Take-Two Interactive Bullying GTA Modders Hampers Creativity And Innovation

The Forgotten City is a huge front runner for the coveted title of 'Game That Would Have Been Game Of The Year If More People Played It', which is currently held by socio-political photography sim Umurangi Generation. It also began life as a mod for Skyrim. The journey from mod to fully fledged release was a rocky one, only made possible by the mountain goat-style legal footwork of developer Nick Pearce, a former lawyer, who explained the story in a recent interview with TheGamer. Unfortunately, most fan projects that use an existing game as their foundation do not have an experienced lawyer behind them, as several devs behind GTA projects discovered recently.

Last week, a team working on unofficial remasters of Grand Theft Auto 3 and Vice City were sued by Take-Two. The team had not stolen any source code, nor were they using leaked or copyrighted assets – they had reverse engineered everything from scratch, using it to create viable ports of the game for systems on which they are not currently playable on – namely the Nintendo Switch, Wii U, and PS Vita. They also included some bug fixes and a handful of new features, but largely left the original games untouched, built from scratch and polished up to modern standards.

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Legally speaking, Take-Two, parent company of Rockstar Games and therefore owners of the GTA IP, are in the right. This project might have used no stolen assets, but it was essentially a carbon copy of the original PS2 games. Without these unofficial remasters though, we have no way to play these games on handheld systems, despite the fact they clearly are able to run on them when made correctly. Because of this, Take-Two’s actions are harming players to the benefit of no one. Take-Two has also been going after mods for older games, which it has much less legal footing on. Mods have been fair game in the industry for decades now, and while it's one thing to suggest creating a new version of a game you don't own is harmful to the company, it's another thing entirely to suggest that tinkering with a version of the game you do own is just as harmful.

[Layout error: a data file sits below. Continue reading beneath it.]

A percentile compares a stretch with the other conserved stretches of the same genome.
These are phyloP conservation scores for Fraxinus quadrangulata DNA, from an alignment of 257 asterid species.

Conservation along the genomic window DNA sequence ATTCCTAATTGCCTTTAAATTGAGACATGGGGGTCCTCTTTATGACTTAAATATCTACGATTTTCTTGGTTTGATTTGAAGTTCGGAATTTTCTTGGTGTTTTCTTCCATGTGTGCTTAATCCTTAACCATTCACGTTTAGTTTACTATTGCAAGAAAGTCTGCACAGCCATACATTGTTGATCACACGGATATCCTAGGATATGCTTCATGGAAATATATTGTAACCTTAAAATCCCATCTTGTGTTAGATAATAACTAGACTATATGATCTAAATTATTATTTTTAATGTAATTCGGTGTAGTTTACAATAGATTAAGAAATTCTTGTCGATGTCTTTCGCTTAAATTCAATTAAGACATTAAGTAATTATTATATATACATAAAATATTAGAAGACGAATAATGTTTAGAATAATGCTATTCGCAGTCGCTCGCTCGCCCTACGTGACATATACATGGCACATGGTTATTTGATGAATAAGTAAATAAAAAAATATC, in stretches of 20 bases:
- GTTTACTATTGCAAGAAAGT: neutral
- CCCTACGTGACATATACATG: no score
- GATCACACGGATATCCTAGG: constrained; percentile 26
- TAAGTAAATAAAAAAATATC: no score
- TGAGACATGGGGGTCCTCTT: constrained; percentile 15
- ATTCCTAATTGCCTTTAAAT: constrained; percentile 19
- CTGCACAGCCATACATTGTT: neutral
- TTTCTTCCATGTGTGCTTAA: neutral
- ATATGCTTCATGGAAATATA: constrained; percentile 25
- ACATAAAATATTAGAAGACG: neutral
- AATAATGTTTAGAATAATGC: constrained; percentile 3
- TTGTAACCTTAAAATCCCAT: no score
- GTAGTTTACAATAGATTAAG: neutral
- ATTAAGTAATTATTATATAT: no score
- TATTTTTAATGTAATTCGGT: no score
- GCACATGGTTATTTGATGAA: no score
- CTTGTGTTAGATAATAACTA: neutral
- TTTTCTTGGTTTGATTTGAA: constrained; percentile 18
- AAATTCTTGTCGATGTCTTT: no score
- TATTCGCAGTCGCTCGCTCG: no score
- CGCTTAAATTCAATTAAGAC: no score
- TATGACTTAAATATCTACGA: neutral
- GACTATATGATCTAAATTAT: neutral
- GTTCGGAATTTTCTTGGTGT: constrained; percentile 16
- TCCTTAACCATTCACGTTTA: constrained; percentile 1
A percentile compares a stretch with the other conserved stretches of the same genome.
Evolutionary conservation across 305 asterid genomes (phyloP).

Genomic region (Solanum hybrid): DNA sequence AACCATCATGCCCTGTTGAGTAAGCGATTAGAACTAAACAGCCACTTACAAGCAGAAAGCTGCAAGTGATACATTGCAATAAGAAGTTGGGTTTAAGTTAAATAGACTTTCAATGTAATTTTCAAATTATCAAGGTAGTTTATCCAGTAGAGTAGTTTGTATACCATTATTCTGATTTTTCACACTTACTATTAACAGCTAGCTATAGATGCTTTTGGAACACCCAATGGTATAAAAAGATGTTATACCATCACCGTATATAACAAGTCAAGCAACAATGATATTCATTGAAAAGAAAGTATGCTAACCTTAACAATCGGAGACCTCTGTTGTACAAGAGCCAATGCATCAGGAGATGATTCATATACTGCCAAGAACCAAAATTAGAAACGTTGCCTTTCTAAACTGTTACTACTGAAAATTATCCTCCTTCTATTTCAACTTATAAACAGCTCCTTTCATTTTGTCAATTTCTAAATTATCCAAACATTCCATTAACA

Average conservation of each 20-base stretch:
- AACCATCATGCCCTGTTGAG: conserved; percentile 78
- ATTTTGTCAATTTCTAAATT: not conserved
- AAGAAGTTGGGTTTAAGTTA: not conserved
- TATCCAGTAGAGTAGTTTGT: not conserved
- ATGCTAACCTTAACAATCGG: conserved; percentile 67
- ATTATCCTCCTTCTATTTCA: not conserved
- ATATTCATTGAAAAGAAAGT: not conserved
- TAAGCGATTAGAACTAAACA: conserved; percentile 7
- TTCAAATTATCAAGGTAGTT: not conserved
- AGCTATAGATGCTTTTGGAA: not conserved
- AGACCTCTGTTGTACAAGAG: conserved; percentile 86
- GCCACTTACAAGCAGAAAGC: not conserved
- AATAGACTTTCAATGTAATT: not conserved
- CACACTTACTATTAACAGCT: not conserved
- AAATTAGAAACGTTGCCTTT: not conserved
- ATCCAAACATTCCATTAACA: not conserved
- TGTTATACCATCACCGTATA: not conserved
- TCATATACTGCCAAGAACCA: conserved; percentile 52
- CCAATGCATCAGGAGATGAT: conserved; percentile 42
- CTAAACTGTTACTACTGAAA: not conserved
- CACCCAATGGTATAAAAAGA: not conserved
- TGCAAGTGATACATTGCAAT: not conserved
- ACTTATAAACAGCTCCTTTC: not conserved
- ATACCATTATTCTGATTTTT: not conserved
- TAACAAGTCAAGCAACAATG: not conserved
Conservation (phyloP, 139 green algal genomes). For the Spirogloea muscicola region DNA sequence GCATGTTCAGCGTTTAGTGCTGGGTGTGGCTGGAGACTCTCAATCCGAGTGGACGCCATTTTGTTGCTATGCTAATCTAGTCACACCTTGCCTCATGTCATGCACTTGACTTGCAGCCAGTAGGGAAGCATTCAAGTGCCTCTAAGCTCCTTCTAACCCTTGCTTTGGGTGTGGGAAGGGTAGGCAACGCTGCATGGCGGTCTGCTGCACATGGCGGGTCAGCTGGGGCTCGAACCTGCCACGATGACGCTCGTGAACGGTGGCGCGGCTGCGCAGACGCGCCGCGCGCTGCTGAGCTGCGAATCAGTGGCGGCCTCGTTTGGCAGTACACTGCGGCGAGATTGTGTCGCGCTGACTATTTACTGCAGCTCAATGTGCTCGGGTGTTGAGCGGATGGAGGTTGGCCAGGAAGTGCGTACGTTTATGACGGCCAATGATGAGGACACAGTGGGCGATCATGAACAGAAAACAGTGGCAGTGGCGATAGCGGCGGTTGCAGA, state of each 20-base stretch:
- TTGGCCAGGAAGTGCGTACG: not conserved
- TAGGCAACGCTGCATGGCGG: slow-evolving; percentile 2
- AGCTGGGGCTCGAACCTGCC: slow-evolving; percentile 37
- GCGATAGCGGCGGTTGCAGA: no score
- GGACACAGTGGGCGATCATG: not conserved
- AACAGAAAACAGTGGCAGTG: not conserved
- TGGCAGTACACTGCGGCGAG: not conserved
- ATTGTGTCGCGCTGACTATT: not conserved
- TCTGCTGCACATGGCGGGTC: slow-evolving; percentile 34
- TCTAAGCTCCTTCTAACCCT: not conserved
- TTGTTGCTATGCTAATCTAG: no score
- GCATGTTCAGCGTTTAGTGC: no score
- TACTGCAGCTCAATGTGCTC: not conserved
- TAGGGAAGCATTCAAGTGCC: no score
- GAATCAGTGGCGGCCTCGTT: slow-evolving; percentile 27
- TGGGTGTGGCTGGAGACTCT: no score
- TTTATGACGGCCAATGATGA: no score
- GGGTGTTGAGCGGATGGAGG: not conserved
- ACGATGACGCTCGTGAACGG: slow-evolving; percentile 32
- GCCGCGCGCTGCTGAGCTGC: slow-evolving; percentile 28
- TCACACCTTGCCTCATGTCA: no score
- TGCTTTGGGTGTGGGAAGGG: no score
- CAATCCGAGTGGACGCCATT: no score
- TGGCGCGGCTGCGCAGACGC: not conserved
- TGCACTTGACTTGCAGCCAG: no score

Take-Two Interactive has long been rumoured to be planning a remastered trilogy of its own, most likely including GTA 3, Vice City, and San Andreas. The PS Vita and Wii U are probably out of luck, but there's a solid chance it’s coming to Switch, along with almost certainly launching on PS, Xbox, and PC – if the rumours are true, of course. Gearing up for a rerelease of these games would explain the new, more aggressive legal stance. These remastered ports have been out in the wild for years, so it is something else that prompted Take-Two to go on the offensive. Clearing the playing field before unleashing its own offerings would make perfect sense.

The publisher is in the right when it comes to the ports, even if an emulated version of a decades old game no longer for sale built from reverse engineered source code is usually small enough to fly under the radar. Going after mods though is just bullying, and worse, the fearmongering is working. GTA Underground, a San Andreas mod project that has been in operation for six years also announced last week that it would be shutting down. Unlike the remastered ports, the team has not been sued by Take-Two, but did cite the publisher's "increasing hostility" as the reason for Underground going dark.


Underground may yet 'do a Forgotten City' and use the experience and creativity on the project to build something entirely new, but without a lawyer as a developer and given Take-Two's recent aggression, doing anything besides starting over from scratch may prove very difficult. Publishers have a right to protect their IP from theft and piracy, especially when it comes to newer releases that are readily available for sale. When this right extends to mods for existing games that have been out for over a decade, things grow murkier very quickly. We should be encouraging indie devs to borrow and tinker with what came before, rather than bullying them into killing six years’ worth of work because a billion dollar corporation wants to release yet another remaster of a game we've all played before.

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